At full tide I watched a solitary cruising shark make its way westward and marvelled at the sheer size of it, the largest fish of northern seas. The distance between the first dorsal fin and the yawing tail must have been twenty-five to thirty feet, and its bulk greater than a bus, I guessed, before it submerged with the slow sinking action characteristic of the sharks. Using pieces of a broken wooden ship-mast as rollers I eased the loaded kayak across the rocks and into the water, following the shark out past the Carminish Island group. It was an easy morning’s paddle with none of the delinquency of yesterday’s seas; the novelty of sunshine and calm water continued to amuse me, and the white beaches of Killegray and Ensay winked through a water-level haze as I pushed through the Sound, Atlantic bound.

(above: Landing through light surf, photo: Brian Wilson)

Taking advantage of the continuing warmth I stopped for an early lunch at a bay of soft sand beneath the distinctive bulbous promontory of Toe Head. The seal islands of Shillay and Coppay had joined the panorama, but over lunch I was preoccupied with the name of the beach, Traigh na Cleavag, and thought it would be a good name for a nudist haunt. Then a short walk across a narrow neck of pasture-land opened, to the north, a view which hit me with sledgehammer effect and almost reduced me to my knees with its blistering perfection. It was a cameo image of Hebridean paradise, that incomparable combination of deep blue water, shading shoreward into aquamarine, fringed by lightning-white surf on beaches of a hue of gold that was almost pink. Never had I seen anything so right. A series of such beaches stretched north, like an ornate golden bracket, to the Hills of Harris, now hazy in the sun’s reflection, and the Island of Taransay framed the view to the west. The deep green of the Machair, with its carpet of clover, buttercup and tormentil, added a final dimension and completeness to the scene and I was in love all over again.

I turned and ran back to the beach across the machair, clover-heads catching and pulling between my bare toes, for before I could become part of that scene I had to bring the kayak around wide Toe Head.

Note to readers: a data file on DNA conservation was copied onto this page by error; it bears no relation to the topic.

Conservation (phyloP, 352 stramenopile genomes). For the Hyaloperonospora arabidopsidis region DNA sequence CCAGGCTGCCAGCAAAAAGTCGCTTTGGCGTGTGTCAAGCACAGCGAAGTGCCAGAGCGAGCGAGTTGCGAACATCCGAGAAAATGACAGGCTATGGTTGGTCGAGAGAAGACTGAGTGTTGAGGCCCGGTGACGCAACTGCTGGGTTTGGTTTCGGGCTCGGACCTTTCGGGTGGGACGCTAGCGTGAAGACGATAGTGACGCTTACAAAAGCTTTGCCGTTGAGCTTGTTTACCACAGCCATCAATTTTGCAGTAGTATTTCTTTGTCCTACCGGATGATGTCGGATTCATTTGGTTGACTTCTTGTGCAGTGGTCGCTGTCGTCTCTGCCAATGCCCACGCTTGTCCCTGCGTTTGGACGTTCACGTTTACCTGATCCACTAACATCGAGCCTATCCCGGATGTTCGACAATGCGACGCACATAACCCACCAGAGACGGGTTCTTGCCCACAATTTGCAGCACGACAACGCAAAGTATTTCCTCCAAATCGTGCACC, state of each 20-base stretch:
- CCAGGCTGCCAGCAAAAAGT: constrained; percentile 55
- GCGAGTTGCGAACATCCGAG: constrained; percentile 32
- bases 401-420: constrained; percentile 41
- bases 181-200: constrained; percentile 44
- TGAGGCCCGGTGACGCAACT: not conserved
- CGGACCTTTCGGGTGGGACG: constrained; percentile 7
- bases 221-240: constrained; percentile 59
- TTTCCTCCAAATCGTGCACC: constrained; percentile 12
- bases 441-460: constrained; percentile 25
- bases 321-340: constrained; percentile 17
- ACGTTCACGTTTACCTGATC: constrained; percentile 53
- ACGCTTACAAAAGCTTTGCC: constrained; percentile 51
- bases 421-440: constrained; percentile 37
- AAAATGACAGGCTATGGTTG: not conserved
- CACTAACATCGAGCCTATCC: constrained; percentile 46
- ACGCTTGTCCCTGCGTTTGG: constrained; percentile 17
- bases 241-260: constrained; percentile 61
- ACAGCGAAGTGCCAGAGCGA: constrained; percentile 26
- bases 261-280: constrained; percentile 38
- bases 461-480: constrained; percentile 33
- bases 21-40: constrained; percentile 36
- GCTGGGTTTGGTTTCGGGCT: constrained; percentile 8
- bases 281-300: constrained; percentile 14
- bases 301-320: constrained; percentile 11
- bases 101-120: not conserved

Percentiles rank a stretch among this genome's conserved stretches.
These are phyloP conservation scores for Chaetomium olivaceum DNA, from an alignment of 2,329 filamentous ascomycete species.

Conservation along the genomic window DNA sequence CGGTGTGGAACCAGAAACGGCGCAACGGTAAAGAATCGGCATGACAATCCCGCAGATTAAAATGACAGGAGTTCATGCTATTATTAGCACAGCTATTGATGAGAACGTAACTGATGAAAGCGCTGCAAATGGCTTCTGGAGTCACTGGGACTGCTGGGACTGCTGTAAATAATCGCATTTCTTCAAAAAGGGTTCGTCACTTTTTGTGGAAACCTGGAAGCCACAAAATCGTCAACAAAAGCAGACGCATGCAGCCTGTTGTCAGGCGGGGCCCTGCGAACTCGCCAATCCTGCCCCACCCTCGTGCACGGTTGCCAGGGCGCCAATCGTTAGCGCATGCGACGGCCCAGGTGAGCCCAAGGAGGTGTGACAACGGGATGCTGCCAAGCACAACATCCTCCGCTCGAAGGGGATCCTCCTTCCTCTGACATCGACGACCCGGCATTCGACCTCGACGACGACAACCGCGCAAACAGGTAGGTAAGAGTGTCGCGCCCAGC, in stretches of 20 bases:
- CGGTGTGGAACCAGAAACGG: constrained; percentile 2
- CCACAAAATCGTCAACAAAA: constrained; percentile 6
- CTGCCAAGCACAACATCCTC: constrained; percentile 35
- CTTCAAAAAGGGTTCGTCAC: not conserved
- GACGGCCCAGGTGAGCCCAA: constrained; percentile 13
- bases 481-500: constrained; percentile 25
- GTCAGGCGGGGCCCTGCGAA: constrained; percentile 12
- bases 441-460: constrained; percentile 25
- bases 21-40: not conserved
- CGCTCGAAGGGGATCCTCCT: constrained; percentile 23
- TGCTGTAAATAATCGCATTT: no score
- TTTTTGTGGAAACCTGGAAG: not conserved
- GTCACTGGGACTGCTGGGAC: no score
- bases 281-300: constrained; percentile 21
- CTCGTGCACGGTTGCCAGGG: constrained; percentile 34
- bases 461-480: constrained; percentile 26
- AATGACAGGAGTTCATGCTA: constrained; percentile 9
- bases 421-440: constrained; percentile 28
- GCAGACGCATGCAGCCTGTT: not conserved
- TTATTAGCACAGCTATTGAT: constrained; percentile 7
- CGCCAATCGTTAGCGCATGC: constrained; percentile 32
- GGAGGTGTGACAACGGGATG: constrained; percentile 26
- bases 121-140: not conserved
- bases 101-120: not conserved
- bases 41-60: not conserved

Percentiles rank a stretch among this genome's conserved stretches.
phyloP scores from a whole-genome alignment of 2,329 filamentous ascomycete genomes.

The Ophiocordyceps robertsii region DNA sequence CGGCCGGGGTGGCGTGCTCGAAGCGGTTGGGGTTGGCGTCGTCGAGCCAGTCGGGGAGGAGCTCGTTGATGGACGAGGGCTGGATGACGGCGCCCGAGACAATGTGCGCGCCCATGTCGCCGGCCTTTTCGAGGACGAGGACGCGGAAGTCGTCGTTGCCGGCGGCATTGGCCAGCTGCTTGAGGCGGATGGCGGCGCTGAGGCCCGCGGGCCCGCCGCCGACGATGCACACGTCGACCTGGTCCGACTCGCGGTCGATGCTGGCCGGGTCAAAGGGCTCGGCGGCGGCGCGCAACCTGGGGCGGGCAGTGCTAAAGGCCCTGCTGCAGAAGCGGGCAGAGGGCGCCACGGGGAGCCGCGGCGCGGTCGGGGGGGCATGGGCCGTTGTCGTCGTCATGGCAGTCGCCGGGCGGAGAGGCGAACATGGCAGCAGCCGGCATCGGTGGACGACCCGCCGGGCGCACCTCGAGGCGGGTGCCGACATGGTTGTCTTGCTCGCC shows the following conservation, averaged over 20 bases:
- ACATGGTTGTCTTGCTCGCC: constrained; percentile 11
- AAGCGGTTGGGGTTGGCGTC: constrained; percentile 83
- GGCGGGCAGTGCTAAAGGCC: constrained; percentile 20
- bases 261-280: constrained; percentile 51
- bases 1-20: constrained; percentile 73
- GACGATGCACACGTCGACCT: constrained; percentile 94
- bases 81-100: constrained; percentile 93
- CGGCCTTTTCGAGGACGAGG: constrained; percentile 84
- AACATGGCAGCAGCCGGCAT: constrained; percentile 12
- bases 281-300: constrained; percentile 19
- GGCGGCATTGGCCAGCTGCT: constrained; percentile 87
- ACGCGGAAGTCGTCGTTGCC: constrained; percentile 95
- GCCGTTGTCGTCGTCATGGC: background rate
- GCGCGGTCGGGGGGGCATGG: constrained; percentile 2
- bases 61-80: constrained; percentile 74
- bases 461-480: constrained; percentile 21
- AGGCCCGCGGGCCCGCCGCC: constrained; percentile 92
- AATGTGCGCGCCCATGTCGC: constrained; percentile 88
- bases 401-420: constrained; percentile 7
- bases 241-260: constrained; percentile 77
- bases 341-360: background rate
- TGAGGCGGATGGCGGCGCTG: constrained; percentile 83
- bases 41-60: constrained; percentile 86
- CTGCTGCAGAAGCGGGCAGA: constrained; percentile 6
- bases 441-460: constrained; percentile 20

Even on such a profoundly calm day, there were the first signs of a true Atlantic swell. Lumbering regular breakers arched their backs and vented brief lives against the island shores with powerful explosions of spray which told of the stubborn power source always latent below an ocean whose surface showed barely even a ripple. It was my first taste of the restless Atlantic, almost forty million square miles of water representing thirty per cent of the earth’s water-cover and extending north-south for 13,000 miles, half the earth’s circumference, where some of the worst storms of which nature is capable are born. Between here and the east coast of Canada I knew there was nothing but two thousand miles of open ocean, across which many early Harris emigrants, forced from their land, set off, but never arrived on the other side.

It was a pleasure to be able to run the bows up on sand without fear of damage to the fibreglass and my eighteen-foot companion was dwarfed by the sheer extravagance of Traigh on which we eventually alighted. After several journeys to ferry essential gear I had established a camp high on the Machair with a view across sweeping dunes to the island of Taransay.

Here was isolation, ‘true solitude without a policeman’, and in a primal response to the seductive qualities of sun and sand (and perhaps an unacknowledged memory of ‘Dr Stan’) I removed my salty clothes and relaxed my legs and shoulders with a loose jog along the beach followed by a baptismal plunge in the Atlantic. As the cold brine eased my aches and chaffs and soothed sunburned extremities I reflected on what had been a day of success and beauty such as I had seldom, if ever, experienced. All the time of my growing up on the east coast I knew that somewhere there had to be a place like this, and that some day I’d find it: the far western seaboard of the Outer Hebrides. I found it to be everything I’d ever dreamed it might be, and vanished into its welcoming smile, with a slight inward apology for leaving it so late.

Words & Pictures: Brian Wilson

Blazing Paddles: A Scottish Coastal Odyssey, was originally published by Two Ravens Press in 2008. In 2012, is was made available as an e-book. Both print and digital formats are available from the Two Ravens Press website. As a publishers, both through the press and the recently-launched Earthlines magazine, Two Ravens are – in the words of the Herald – undertaking “a quiet publishing revolution”. You can read more about their philosophy here.